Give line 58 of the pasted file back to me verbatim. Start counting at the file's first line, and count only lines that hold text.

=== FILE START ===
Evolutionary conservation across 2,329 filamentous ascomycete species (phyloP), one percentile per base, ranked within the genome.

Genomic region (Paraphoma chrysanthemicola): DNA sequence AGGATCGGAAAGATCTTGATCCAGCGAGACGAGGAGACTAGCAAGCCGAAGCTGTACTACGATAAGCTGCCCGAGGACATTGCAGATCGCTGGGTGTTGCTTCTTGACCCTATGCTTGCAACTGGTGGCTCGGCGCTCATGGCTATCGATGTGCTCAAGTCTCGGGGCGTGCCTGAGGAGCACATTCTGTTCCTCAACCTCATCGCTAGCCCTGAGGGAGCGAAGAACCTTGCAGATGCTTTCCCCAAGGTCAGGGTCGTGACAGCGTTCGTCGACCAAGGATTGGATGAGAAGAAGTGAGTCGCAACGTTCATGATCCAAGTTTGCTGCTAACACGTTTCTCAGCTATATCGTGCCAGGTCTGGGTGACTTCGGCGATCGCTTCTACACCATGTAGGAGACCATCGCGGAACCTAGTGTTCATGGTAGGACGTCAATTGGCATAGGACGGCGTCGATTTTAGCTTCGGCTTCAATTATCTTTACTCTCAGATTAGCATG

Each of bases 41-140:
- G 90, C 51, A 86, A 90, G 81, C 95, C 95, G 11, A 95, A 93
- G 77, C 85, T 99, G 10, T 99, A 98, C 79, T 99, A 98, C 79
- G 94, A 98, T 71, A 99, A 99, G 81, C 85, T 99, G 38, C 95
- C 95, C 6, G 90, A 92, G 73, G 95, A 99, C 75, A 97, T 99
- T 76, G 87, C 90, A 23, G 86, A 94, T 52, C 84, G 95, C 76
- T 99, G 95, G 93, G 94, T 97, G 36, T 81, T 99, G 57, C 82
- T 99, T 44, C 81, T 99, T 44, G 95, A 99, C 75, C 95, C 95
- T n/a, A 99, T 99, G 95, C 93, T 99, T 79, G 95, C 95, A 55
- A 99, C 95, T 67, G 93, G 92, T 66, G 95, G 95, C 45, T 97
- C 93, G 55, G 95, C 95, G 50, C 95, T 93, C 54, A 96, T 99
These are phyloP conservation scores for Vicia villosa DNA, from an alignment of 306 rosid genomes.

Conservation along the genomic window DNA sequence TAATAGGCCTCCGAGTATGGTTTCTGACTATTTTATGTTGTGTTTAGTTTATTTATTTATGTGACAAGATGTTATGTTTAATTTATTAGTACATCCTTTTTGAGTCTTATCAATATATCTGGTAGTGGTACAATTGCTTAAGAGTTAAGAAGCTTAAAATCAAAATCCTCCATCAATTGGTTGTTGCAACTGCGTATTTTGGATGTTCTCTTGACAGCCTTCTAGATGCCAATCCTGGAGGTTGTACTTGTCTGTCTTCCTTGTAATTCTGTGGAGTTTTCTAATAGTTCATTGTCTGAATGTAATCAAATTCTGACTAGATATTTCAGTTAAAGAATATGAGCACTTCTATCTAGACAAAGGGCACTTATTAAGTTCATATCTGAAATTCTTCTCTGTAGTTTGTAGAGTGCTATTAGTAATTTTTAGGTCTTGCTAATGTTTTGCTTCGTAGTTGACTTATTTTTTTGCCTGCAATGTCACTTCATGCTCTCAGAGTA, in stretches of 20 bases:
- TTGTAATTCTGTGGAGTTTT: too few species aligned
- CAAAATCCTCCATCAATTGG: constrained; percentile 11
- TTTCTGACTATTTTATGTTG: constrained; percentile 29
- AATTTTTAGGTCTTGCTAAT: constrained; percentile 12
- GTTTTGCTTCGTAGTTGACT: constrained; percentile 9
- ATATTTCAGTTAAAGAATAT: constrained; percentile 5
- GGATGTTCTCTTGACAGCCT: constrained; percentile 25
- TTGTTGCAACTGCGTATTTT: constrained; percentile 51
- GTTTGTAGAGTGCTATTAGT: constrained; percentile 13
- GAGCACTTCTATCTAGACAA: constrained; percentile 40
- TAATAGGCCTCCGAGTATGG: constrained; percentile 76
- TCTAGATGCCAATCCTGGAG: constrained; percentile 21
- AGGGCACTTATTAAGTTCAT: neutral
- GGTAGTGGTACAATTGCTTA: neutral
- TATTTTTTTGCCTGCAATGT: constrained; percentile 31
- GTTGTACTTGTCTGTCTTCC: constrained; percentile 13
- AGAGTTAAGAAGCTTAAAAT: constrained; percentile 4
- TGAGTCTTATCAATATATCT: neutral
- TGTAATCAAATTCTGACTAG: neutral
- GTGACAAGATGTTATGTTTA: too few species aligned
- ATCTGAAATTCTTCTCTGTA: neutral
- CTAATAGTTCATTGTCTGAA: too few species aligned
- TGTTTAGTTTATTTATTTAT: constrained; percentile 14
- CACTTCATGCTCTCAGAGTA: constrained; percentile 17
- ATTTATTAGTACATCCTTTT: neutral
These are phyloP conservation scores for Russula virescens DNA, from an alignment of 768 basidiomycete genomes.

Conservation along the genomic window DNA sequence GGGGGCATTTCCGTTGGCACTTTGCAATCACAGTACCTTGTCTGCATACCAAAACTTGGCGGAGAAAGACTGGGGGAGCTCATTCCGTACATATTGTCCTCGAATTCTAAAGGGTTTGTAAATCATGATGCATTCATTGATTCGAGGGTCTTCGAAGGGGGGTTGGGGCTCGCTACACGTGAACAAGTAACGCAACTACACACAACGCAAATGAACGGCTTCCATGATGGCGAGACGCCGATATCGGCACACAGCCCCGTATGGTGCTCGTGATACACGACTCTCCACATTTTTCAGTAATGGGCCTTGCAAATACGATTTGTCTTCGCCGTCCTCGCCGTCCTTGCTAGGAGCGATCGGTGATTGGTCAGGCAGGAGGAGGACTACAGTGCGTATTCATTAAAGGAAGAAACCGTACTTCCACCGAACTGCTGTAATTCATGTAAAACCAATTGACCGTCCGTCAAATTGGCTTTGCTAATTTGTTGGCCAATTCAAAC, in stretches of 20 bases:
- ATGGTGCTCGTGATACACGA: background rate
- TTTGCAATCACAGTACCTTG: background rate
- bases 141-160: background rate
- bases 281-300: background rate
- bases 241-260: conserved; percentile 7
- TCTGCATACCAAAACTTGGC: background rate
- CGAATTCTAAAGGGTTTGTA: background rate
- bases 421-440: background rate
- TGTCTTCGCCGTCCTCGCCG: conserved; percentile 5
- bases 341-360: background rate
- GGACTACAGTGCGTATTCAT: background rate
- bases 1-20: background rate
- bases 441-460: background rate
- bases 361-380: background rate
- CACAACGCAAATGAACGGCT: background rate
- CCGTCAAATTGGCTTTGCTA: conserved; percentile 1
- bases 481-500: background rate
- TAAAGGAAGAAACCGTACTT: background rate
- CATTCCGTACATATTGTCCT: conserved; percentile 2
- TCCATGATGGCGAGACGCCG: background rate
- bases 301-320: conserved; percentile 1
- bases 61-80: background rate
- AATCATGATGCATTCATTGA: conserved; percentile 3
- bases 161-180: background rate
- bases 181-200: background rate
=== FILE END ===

- CCGTCAAATTGGCTTTGCTA: conserved; percentile 1